Much later, at Hollywood’s most famous landmark of humor, the Improv comedy club, Kevin Rooney, bald enough for Miller to refer to him as Remulak — after the home planet of the hairless Coneheads — listens to my Hollywood School dream and smiles.
“You know the joke about comedy writers,” he says, “is that you take all the dropouts from high school and they’re making a quarter-million a year out here, because they’re too dumb to get a regular job.”
He has paid his dues with a decade working the stand-up comedy-club circuit, and now, at 43, is regarded as one of the funniest behind-the-scenes comic minds in Hollywood. Still, the guy he envies is a plumber friend in Saratoga Springs, a very funny guy, he says, with a family and a regular circle of steady friends. Roons, as he is known to everyone out here, dreams of breaking free of the Hollywood grind someday, buying a farm in New England or taking an extended trip to Ireland and a crack at some serious writing.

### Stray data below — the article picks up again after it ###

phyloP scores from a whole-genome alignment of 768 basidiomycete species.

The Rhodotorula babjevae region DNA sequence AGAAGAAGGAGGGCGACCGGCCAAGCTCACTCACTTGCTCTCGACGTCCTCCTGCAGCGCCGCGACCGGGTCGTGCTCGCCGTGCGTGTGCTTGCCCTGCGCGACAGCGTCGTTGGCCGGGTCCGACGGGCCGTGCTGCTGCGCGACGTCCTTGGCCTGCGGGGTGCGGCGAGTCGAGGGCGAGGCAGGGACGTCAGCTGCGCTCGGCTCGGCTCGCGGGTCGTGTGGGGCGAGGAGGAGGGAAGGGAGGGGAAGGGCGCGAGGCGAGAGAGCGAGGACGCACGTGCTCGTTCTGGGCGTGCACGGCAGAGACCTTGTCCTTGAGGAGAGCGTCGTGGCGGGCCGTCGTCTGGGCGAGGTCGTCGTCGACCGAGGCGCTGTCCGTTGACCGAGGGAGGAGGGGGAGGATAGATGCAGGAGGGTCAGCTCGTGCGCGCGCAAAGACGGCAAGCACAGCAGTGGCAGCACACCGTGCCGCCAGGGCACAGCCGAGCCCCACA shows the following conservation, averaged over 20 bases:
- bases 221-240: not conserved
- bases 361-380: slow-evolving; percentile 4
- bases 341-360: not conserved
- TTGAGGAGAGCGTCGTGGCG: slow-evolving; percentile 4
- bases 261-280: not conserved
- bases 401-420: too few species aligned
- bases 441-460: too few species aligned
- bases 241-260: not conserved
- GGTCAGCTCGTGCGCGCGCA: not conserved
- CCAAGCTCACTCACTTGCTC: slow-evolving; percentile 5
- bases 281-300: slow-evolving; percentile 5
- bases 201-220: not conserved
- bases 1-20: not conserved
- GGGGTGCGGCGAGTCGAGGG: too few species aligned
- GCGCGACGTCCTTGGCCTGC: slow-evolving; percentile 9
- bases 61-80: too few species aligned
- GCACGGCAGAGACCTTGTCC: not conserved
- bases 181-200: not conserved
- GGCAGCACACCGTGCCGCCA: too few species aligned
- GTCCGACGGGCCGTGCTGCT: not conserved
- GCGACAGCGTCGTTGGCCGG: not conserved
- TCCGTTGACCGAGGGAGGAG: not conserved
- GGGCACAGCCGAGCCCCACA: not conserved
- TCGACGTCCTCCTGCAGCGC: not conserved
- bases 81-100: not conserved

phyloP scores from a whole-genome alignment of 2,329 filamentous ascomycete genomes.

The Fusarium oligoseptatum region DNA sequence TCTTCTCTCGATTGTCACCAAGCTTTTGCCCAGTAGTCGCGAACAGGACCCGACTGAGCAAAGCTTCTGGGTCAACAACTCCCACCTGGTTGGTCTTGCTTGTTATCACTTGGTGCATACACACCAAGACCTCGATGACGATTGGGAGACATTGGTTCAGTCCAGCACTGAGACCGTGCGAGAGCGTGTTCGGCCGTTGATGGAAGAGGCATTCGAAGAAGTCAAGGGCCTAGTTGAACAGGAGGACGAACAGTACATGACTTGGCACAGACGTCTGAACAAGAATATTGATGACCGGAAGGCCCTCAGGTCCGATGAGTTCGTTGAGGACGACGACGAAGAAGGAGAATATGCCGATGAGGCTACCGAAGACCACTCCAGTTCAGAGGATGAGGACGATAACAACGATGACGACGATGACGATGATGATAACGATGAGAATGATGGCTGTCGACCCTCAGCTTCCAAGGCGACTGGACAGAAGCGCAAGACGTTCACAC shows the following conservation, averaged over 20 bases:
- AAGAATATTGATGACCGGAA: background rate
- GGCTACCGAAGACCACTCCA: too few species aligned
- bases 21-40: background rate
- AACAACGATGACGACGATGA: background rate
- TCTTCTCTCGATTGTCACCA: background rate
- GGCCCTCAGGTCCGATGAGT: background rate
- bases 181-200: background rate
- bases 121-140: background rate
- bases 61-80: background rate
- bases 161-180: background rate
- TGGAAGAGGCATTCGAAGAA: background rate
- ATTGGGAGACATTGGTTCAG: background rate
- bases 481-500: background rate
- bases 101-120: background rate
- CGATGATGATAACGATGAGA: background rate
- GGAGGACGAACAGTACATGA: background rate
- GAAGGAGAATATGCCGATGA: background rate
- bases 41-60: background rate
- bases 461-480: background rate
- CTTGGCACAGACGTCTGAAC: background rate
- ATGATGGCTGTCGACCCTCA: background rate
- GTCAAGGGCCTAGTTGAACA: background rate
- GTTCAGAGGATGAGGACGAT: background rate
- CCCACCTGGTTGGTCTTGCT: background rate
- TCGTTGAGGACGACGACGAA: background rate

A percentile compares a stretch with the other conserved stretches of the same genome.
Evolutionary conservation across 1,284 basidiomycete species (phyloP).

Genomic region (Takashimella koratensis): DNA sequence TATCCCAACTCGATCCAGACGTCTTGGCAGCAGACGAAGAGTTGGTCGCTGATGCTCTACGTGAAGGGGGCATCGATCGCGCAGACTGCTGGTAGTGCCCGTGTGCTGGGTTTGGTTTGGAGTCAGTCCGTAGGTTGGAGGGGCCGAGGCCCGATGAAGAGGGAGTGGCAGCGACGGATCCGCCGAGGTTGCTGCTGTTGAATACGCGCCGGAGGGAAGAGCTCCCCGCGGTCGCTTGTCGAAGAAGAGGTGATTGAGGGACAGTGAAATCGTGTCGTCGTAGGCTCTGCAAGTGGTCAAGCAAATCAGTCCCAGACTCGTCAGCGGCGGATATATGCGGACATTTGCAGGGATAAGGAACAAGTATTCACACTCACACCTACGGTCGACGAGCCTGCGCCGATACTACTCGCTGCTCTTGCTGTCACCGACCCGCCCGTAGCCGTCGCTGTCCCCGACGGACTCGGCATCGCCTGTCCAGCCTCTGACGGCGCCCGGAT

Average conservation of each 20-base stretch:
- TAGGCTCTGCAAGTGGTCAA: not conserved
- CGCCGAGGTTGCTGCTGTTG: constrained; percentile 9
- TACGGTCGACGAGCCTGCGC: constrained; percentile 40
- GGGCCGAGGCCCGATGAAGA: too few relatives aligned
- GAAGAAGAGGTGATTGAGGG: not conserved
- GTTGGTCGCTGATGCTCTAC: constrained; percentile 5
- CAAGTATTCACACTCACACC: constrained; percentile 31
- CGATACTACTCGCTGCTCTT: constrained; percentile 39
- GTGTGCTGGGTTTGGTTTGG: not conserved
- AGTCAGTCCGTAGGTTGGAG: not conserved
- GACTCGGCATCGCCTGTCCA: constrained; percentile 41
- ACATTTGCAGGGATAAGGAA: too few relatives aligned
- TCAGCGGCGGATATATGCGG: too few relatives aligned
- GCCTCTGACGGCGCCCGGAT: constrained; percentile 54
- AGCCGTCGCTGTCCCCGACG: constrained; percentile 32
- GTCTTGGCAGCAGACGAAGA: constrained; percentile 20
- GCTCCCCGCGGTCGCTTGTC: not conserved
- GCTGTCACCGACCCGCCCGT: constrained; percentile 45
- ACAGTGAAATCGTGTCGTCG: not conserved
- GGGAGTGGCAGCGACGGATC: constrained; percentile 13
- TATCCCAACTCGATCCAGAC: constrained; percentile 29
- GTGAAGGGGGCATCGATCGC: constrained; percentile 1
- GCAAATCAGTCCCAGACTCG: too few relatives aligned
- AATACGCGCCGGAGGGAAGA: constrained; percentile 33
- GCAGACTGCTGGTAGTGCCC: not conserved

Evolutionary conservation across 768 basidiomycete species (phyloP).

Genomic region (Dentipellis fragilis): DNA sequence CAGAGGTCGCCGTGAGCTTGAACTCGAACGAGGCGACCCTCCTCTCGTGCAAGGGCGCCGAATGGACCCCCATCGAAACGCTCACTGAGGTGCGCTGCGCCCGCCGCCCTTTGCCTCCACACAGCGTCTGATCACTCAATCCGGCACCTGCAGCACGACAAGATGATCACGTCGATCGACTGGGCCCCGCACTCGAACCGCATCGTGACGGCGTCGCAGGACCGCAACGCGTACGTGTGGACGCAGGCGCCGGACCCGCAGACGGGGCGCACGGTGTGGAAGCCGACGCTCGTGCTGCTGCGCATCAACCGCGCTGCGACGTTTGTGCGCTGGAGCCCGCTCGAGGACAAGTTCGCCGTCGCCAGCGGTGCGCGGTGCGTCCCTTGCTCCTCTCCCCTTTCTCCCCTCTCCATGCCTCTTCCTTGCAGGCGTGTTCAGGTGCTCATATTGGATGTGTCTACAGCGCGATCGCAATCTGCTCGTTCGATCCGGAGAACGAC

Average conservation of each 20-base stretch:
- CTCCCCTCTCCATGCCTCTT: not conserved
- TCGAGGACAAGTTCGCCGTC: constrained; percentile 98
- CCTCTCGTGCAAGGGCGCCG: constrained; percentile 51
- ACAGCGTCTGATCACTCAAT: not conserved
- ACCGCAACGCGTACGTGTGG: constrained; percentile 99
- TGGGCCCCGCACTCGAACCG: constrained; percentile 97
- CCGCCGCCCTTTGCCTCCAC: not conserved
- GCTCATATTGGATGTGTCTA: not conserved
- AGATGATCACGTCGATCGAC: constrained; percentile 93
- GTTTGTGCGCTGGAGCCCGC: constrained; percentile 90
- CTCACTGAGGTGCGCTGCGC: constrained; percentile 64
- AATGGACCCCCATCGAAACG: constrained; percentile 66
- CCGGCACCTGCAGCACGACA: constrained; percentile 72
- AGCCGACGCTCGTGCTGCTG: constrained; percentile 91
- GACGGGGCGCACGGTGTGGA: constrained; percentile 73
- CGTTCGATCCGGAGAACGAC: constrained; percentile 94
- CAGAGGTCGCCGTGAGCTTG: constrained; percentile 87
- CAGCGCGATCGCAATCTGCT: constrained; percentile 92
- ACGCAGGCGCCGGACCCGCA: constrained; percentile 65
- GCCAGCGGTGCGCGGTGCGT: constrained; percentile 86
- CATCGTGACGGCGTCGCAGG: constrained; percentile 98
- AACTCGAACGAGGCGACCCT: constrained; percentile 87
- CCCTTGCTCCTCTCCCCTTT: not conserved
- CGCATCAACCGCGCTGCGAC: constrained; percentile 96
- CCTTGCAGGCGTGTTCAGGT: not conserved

“Because you realize you’re just a joker, the court jester, the guy with bells on,” he says. “It’s a classic thing to be tortured about, that you’re not doing something important. It doesn’t have the gravitas of the guy who is trying to find a cure for cancer or someone who wins the war.”
He takes a hit from a Marlboro Light and sighs one of those who’s-he-kidding sighs.
“Of course, you’d end up going to a local pub in Ireland and hanging out and when it came time to talk about something, the conversation would get to be goofy and after awhile someone would say ‘Hey, you’re pretty funny.’ And you’d be known as the funny guy.”
The curse of comedy.
“I suppose comedy writing is a good thing,” he says. “You don’t hurt anybody. I’m not creating anything that has a poisonous byproduct. It’s just like at the end of that Woody Allen movie where the aliens confront Woody and tell him ‘You want to help mankind? Write funnier jokes.’ ”